Abstract: Sacrohysteropexy can be carried out instead of vaginal hysterectomy in the treatment of uterine prolapse. It involves using a synthetic mesh to suspend the uterus to the sacrum; this maintains durable anatomic restoration, normal vaginal axis and sexual function. A laparoscopic approach has major advantages over the abdominal route including shorter recovery time and less adhesion formation. We describe a laparoscopic sacrohysteropexy in a 55-year-old Caucasian British woman that was technically difficult. An intramural uterine fibroid was encroaching just above the uterosacral ligament making mesh positioning impossible. This was removed and the procedure completed successfully.Posterior wall fibroid is not a contraindication for laparoscopic sacrohysteropexy. This procedure has increasingly become an effective treatment of uterine prolapse in women who have no indication for hysterectomy.Uterine prolapse is the protrusion of the uterus down into, and sometimes through, the vagina. It can affect quality of life by causing symptoms of pressure and discomfort, and by its effects on urinary, bowel and sexual function. Current treatment options include pelvic floor muscle training, use of pessaries and surgery.This case report discusses uterine suspension using mesh for uterine prolapse and involves attaching the uterus to the sacrum (sacrohysteropexy). This procedure preserves the normal uterus and can be performed via an abdominal or laparoscopic approach. Its efficacy and safety are discussed together with a review of the published literature.A 55-year-old Caucasian British woman was referred by her general practitioner with a dragging sensation in her lower pelvis and vagina of 18 months' duration. She described it as 'my womb is going to drop out'. She reported very vague symptoms during micturition and had recurrent cystitis. She did not complain of any bowel symptoms or urinary incontinence, and did not have significant sexual dysfunction.Two years before her pr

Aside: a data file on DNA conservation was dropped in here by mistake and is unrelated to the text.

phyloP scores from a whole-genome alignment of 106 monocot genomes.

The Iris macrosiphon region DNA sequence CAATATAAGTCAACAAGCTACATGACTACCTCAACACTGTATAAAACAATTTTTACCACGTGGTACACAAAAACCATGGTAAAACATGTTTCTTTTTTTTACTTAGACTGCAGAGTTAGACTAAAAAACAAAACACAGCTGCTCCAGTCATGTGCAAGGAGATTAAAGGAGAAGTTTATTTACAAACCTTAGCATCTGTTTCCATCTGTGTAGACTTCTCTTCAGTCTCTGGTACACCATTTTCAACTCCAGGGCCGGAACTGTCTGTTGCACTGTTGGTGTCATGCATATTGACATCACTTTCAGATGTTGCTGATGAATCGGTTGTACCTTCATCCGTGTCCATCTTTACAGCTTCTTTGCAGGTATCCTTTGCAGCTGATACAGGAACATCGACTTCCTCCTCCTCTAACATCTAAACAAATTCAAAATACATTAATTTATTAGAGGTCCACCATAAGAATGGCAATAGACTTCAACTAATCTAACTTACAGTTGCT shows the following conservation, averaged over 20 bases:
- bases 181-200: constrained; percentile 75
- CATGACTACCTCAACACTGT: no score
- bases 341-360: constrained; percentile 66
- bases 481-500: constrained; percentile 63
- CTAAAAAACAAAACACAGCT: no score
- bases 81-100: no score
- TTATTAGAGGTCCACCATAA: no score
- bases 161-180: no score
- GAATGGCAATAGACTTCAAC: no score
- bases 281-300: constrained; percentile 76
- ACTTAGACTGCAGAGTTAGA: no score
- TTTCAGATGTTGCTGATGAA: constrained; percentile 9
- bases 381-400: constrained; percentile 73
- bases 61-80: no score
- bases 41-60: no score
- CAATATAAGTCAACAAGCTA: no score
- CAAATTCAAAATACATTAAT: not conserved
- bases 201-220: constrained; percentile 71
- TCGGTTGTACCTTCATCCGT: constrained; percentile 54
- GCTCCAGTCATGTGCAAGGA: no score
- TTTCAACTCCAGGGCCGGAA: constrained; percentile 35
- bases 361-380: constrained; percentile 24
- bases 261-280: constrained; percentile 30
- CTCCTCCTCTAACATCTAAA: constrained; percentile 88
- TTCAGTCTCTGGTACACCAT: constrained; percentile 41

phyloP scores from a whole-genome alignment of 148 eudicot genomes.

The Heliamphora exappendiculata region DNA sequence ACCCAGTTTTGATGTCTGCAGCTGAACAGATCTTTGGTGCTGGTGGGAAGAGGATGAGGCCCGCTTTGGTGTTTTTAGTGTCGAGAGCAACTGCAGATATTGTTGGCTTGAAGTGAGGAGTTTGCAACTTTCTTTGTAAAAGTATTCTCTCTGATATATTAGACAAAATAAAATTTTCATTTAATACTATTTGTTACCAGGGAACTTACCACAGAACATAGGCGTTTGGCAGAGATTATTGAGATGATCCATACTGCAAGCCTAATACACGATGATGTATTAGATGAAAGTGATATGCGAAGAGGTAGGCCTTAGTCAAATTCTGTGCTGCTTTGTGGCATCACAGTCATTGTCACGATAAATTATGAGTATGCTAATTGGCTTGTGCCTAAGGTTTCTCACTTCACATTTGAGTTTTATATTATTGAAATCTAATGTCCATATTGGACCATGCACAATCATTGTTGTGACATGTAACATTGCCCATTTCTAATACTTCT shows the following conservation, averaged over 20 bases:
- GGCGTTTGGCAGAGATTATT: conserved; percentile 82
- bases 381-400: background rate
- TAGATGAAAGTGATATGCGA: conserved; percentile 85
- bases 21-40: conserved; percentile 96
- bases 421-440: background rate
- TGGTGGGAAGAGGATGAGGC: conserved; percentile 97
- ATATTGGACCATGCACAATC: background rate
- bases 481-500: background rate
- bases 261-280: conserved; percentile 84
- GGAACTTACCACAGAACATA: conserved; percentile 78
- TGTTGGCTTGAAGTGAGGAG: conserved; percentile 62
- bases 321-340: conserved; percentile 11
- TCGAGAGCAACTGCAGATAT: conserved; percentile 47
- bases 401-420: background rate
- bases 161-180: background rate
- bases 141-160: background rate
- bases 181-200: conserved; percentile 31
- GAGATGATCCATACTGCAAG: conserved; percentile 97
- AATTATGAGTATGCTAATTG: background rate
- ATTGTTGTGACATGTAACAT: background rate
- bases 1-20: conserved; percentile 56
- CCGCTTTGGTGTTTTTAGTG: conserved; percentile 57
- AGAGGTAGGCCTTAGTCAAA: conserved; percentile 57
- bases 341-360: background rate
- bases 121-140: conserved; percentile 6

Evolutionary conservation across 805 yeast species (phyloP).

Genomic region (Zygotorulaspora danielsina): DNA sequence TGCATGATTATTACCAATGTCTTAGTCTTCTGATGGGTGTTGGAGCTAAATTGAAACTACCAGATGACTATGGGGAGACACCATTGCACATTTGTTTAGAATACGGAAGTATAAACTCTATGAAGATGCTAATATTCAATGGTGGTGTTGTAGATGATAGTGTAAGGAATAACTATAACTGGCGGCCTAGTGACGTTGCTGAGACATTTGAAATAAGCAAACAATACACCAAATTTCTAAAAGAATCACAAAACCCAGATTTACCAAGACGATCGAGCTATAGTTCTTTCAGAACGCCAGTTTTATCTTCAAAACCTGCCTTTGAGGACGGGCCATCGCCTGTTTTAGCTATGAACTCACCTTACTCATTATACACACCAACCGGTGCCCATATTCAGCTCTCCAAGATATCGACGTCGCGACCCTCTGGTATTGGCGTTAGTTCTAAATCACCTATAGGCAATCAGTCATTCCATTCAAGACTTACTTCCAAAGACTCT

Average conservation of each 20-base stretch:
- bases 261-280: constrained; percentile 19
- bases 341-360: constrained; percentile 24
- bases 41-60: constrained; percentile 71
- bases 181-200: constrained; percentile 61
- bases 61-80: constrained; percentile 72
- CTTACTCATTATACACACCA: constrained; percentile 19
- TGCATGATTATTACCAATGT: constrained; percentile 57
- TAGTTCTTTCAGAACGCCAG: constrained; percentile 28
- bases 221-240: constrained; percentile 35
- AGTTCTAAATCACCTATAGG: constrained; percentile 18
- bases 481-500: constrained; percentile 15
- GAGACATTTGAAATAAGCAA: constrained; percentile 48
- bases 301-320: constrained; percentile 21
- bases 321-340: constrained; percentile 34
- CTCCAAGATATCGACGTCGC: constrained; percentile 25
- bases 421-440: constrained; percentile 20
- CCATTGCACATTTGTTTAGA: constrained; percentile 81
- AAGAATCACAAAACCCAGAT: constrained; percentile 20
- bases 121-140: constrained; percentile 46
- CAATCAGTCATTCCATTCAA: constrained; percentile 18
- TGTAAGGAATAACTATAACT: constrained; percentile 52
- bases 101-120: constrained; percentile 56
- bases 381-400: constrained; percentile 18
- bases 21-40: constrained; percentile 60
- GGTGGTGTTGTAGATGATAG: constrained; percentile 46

Successful management of uterine prolapse during pregnancy with vaginal pessary: a case report  [cached]